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Civil War Soldiers - Lytle

Lytle, William H., brigadier-general, U.S. Army, was born in Cincinnati, Ohio, Nov. 2, 1826. He was graduated at Cincinnati college, studied law, and served in the Mexican war as 2nd lieutenant and subsequently captain in the 2nd Ohio infantry. After the war he practiced law in Ohio, was elected to the Ohio legislature, and in 1857 was the unsuccessful candidate of the Democratic party for governor of Ohio. At the outbreak of the Civil war he was major-general of militia, commanding the 1st division, Ohio militia, and he mustered for the three months' service the 5th, 6th, 9th, and 10th regiments. He was commissioned colonel of the 10th Ohio infantry, and at Carnitix ferry, Sept. 10, 1861, where he commanded a brigade, he was severely wounded. On his recovery he commanded a camp of instruction and rendezvous at Bardstown, Ky., and subsequently a brigade in the Army of the Ohio, and served in the Alabama campaign and during Gen. Buell's march into Kentucky, where he covered the rear of the army. At Perryville, Oct. 8, 1862, where he distinguished himself for gallantry in leading a charge, he was severely wounded and left on the field for dead. He was captured, and while in captivity was promoted brigadier-general of volunteers, Nov. 29, 1862. He was exchanged Feb. 4, 1863, served in the Chickamauga campaign, and at Chickamauga, Sept. 20, 1863, he was killed while leading a charge of his brigade. Gen. Lytle was the author of a number of poems, the best-known of which is the poem beginning: "I am dying, Egypt, I am dying," first published July 29, 1858.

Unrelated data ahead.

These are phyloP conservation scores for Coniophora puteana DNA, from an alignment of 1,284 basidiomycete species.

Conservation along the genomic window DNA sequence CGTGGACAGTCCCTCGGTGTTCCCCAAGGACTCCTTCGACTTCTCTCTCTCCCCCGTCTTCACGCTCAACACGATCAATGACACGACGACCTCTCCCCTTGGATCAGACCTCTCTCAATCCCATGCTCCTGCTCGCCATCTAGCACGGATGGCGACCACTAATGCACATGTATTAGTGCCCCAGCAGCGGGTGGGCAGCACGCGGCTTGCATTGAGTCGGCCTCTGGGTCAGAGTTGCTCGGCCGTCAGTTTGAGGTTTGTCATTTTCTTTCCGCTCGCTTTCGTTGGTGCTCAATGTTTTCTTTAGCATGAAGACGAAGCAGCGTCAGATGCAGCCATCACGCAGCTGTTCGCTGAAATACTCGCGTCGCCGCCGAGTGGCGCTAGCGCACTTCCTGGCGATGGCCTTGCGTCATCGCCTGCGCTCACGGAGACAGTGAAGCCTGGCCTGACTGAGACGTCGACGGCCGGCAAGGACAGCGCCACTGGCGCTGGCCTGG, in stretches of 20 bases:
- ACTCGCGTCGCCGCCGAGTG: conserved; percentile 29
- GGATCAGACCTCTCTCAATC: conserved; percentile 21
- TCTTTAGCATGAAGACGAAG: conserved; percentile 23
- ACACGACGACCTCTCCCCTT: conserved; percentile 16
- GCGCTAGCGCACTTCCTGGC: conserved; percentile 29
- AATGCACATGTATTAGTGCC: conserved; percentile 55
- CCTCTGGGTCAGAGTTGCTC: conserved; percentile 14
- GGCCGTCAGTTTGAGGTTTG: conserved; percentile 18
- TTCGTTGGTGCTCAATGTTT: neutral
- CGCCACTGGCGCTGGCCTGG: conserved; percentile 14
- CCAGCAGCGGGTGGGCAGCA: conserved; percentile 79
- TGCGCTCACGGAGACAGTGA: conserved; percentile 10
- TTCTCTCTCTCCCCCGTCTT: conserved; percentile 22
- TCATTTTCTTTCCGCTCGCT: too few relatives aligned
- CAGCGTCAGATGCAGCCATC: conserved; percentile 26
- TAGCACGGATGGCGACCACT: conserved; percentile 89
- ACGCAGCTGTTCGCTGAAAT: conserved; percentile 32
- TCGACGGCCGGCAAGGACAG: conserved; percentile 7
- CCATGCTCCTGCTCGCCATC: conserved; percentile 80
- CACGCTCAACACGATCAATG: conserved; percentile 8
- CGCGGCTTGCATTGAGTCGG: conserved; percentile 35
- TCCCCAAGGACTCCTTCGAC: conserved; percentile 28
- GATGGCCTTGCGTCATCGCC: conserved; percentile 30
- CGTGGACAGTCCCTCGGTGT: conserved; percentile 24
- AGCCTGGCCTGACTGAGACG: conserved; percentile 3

Source: The Union Army: A History of Military Affairs in the Loyal States 1861-1865, Volume 8 Biographical, 1908

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